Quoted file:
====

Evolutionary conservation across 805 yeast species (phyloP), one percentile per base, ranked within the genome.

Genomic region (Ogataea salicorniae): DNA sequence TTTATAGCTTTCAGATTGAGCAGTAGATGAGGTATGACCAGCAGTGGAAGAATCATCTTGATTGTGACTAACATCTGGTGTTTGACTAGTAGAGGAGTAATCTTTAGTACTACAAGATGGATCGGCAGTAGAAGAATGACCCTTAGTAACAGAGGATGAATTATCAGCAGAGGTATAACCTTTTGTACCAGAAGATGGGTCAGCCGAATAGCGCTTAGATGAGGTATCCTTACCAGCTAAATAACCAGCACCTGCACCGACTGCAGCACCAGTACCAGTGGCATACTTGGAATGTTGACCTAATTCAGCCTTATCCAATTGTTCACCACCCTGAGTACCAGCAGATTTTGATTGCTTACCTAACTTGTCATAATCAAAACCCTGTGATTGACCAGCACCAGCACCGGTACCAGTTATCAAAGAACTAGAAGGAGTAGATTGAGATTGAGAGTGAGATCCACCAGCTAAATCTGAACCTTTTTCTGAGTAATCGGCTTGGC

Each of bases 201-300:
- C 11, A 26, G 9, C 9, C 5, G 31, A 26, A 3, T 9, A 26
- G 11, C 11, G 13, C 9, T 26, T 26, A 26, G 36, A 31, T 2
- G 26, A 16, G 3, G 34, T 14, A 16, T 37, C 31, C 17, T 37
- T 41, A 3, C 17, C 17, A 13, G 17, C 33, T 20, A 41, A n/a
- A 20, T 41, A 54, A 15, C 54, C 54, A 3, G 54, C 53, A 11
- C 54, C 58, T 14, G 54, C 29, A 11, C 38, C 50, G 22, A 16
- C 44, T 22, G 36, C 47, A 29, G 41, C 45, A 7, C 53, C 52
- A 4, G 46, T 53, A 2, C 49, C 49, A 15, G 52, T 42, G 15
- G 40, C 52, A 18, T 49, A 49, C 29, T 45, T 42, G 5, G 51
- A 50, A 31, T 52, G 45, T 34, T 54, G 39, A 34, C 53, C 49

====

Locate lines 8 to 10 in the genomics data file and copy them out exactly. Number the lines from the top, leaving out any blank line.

- A 20, T 41, A 54, A 15, C 54, C 54, A 3, G 54, C 53, A 11
- C 54, C 58, T 14, G 54, C 29, A 11, C 38, C 50, G 22, A 16
- C 44, T 22, G 36, C 47, A 29, G 41, C 45, A 7, C 53, C 52